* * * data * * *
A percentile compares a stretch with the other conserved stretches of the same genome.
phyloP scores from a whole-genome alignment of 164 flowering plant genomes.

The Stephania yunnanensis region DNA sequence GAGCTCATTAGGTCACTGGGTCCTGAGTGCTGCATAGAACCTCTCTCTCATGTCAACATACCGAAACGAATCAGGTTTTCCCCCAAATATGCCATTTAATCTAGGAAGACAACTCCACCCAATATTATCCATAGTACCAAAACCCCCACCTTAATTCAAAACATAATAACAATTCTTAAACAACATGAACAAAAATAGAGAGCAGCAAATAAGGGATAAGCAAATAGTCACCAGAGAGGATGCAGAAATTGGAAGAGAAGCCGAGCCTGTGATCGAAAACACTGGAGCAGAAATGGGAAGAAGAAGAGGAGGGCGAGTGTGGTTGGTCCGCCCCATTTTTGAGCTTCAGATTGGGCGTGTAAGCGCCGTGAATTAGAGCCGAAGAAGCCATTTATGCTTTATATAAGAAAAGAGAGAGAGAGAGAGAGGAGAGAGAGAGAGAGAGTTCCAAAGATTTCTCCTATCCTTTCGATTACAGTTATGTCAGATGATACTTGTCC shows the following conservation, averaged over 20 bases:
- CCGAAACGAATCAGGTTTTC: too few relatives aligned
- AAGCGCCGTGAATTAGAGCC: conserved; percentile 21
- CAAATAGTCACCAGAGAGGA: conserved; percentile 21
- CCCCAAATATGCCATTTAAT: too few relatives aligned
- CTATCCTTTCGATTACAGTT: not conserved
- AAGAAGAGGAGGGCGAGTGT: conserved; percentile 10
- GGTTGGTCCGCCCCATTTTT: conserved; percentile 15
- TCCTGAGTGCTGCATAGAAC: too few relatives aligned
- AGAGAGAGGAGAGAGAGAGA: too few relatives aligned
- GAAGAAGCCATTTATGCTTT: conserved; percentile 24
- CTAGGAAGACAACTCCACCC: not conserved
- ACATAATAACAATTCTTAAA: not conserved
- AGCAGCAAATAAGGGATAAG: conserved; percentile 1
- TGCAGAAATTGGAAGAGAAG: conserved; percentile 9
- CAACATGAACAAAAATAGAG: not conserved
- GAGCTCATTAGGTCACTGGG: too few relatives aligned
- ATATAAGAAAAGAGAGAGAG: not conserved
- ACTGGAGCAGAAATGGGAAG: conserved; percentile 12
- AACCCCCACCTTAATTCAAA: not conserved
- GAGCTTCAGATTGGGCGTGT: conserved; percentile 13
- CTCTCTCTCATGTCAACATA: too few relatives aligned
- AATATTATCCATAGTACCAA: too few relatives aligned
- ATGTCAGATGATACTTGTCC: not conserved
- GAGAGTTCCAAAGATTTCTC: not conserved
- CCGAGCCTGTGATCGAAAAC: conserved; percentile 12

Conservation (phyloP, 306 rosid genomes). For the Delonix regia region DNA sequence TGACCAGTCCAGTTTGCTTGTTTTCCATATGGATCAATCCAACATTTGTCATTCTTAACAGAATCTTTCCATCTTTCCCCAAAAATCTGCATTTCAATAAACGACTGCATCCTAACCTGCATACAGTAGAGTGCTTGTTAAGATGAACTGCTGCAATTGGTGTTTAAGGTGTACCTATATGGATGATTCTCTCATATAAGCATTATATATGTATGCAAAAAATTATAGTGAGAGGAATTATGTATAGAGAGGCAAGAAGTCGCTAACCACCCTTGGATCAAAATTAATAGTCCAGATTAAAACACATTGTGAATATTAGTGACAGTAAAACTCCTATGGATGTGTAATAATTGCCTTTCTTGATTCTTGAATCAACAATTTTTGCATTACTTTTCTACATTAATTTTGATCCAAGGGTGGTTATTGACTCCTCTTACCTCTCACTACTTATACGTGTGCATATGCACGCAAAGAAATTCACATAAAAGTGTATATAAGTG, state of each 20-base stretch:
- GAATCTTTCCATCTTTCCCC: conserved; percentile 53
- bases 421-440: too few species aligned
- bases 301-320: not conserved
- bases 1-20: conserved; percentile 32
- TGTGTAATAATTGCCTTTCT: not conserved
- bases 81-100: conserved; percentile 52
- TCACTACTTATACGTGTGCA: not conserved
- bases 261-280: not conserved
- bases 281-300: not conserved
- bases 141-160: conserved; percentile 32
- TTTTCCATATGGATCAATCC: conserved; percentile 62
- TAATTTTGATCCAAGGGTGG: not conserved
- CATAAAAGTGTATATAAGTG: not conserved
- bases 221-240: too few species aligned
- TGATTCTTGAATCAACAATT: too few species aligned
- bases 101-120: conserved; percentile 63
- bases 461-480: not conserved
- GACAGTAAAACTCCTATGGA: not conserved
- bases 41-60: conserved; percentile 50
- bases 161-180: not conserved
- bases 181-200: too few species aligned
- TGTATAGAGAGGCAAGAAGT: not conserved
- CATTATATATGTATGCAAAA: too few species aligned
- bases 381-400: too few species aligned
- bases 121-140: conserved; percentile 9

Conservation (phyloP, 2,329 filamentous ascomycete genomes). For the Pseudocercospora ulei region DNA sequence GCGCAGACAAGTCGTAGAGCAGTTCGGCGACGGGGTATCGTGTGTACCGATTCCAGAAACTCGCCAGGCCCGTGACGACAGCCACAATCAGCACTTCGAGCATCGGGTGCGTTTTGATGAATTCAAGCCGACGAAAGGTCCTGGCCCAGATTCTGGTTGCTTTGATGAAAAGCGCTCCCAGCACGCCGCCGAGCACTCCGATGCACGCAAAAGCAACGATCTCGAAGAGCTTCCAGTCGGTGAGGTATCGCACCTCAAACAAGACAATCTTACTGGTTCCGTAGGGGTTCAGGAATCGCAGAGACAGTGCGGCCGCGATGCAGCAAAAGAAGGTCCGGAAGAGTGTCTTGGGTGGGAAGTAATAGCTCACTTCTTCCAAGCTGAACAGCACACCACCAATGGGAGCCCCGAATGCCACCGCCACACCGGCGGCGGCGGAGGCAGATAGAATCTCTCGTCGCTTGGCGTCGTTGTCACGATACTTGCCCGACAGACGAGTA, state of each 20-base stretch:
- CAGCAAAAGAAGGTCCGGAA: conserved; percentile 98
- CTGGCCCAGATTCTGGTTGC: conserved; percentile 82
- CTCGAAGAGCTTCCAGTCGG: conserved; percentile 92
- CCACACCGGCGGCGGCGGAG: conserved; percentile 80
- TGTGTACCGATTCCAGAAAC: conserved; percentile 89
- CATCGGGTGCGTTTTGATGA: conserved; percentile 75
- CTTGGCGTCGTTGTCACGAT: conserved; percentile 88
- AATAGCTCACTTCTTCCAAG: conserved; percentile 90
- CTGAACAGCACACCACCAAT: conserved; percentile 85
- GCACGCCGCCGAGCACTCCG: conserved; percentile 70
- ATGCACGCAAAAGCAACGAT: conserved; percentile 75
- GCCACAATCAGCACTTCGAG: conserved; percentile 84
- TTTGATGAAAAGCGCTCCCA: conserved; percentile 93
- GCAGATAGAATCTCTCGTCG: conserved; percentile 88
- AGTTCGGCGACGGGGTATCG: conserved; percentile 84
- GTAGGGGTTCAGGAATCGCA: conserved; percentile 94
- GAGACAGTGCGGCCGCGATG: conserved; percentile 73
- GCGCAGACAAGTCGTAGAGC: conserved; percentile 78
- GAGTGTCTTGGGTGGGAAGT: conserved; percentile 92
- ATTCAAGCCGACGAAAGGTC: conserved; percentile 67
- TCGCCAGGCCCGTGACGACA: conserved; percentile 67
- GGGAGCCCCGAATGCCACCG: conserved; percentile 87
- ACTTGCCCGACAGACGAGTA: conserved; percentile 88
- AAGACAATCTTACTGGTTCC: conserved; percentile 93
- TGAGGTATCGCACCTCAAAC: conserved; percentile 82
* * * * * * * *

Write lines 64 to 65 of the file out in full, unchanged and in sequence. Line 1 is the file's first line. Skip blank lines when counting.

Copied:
- CTGAACAGCACACCACCAAT: conserved; percentile 85
- GCACGCCGCCGAGCACTCCG: conserved; percentile 70